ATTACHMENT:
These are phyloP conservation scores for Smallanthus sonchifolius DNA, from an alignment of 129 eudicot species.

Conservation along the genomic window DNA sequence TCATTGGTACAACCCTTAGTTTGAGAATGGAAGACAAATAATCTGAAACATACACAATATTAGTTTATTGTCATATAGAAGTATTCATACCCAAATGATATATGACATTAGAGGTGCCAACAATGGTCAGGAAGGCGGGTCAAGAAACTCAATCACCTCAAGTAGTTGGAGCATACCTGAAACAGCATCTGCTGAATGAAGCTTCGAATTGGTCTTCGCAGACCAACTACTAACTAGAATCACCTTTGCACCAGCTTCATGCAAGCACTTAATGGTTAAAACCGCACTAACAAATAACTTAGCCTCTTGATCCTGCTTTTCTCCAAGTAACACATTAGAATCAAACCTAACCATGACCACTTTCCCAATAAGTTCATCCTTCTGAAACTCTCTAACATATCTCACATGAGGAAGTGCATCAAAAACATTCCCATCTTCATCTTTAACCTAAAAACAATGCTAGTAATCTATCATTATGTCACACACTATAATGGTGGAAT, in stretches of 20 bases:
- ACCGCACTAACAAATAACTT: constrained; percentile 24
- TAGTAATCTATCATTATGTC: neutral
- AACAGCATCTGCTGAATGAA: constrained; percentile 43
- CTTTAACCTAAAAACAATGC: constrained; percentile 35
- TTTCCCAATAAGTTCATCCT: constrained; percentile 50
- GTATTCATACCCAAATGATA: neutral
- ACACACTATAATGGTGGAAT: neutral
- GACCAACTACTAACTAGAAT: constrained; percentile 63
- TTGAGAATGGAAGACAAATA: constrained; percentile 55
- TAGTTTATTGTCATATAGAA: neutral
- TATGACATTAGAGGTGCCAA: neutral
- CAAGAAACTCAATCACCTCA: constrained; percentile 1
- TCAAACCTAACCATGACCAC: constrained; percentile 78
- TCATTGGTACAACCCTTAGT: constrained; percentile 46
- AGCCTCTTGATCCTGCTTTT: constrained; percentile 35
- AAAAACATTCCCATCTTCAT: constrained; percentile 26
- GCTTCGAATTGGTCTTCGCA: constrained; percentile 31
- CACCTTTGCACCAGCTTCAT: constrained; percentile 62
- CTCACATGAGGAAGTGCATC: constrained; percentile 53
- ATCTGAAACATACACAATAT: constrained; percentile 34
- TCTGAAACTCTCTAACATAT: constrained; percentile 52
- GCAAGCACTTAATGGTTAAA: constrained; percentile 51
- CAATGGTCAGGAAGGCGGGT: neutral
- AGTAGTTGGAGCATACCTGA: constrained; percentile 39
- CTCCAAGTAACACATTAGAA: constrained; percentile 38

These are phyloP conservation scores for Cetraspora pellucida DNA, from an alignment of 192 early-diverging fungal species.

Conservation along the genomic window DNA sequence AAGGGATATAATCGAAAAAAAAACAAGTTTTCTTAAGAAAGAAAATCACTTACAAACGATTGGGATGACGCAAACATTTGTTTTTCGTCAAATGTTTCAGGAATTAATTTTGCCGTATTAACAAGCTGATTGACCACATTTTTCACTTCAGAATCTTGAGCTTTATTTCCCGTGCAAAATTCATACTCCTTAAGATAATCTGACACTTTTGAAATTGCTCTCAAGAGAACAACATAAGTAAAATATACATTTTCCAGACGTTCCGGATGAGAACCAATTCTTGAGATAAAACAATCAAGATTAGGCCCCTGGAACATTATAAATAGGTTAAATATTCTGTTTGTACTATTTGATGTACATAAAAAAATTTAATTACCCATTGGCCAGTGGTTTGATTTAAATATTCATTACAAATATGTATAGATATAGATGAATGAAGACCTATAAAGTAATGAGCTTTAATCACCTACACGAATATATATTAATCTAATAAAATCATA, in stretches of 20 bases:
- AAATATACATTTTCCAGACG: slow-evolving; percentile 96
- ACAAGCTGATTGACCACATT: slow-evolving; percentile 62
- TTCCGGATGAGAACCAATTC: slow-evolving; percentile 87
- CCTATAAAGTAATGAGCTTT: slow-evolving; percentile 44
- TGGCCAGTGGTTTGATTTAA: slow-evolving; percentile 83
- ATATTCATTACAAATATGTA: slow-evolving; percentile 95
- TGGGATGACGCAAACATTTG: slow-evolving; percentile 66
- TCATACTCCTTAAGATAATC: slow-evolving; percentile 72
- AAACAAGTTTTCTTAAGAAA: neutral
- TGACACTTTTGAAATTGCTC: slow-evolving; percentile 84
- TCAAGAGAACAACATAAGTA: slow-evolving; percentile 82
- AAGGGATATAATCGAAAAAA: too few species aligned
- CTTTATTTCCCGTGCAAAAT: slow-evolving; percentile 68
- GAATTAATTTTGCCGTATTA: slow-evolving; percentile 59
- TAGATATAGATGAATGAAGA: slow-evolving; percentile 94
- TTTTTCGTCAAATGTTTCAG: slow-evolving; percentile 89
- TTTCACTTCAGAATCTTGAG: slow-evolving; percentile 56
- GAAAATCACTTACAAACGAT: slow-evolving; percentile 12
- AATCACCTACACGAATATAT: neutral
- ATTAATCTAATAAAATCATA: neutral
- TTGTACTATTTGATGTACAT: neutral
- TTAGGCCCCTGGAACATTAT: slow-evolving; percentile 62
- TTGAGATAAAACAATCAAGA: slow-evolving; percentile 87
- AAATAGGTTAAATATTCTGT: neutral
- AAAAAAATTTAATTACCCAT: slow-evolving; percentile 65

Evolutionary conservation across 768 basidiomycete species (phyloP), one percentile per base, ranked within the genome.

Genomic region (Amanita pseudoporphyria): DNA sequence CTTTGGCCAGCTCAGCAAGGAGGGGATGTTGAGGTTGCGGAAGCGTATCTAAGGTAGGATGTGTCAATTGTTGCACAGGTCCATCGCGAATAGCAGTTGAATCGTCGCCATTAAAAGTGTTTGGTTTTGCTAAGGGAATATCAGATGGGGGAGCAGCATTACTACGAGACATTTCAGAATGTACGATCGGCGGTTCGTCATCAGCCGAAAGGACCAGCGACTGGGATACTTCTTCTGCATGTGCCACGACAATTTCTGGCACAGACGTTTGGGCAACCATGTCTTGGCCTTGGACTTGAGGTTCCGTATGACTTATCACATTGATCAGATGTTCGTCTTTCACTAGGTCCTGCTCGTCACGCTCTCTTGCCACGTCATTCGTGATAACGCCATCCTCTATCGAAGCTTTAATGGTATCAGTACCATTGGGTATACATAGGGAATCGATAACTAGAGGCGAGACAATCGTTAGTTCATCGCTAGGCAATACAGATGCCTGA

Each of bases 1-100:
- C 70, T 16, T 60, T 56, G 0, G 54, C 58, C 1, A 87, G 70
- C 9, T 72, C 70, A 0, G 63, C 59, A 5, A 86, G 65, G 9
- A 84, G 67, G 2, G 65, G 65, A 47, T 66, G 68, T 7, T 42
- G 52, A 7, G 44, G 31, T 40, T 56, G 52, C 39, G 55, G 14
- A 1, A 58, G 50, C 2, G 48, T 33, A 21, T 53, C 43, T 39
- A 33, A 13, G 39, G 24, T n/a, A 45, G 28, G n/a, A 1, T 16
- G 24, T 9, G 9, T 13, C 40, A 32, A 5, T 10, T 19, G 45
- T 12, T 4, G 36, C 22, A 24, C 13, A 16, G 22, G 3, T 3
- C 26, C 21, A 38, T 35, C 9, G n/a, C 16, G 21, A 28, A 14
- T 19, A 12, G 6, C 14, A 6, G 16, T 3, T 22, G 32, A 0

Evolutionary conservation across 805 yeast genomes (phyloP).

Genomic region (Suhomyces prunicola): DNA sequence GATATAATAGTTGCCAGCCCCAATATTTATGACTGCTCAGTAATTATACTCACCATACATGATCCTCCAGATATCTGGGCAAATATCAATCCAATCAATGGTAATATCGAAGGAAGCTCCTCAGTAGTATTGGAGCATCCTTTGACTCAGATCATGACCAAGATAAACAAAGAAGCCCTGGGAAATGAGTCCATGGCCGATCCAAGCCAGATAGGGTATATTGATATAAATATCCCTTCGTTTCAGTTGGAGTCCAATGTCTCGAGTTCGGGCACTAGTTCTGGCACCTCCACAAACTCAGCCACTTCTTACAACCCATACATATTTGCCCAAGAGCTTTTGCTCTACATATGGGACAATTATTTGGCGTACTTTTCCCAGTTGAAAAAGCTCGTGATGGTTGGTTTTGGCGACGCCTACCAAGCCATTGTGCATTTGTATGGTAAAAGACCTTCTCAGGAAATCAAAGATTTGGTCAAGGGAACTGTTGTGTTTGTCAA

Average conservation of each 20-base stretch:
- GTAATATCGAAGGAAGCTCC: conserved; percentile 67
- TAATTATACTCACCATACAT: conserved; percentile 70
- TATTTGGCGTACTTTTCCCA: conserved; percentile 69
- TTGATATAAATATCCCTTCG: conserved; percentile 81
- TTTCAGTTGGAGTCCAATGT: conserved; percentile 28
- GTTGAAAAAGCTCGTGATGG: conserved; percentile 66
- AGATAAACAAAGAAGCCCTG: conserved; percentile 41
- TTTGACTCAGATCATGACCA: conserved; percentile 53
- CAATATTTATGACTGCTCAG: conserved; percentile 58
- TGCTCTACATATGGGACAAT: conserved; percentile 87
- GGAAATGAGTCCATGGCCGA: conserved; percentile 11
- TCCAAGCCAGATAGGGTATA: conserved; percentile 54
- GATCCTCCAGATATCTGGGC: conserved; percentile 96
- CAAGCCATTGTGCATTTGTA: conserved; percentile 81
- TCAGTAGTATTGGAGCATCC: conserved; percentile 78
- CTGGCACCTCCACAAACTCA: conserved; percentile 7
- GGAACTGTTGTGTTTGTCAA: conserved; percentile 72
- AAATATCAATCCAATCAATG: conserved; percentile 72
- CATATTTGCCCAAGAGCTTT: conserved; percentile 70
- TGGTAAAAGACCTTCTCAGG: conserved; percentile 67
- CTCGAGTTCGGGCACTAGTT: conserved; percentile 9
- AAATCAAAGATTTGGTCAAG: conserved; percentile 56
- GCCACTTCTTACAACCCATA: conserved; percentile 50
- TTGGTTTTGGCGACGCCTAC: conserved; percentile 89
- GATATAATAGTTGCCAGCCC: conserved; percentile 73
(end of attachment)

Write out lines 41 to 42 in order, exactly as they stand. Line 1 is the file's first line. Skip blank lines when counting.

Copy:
- AAGGGATATAATCGAAAAAA: too few species aligned
- CTTTATTTCCCGTGCAAAAT: slow-evolving; percentile 68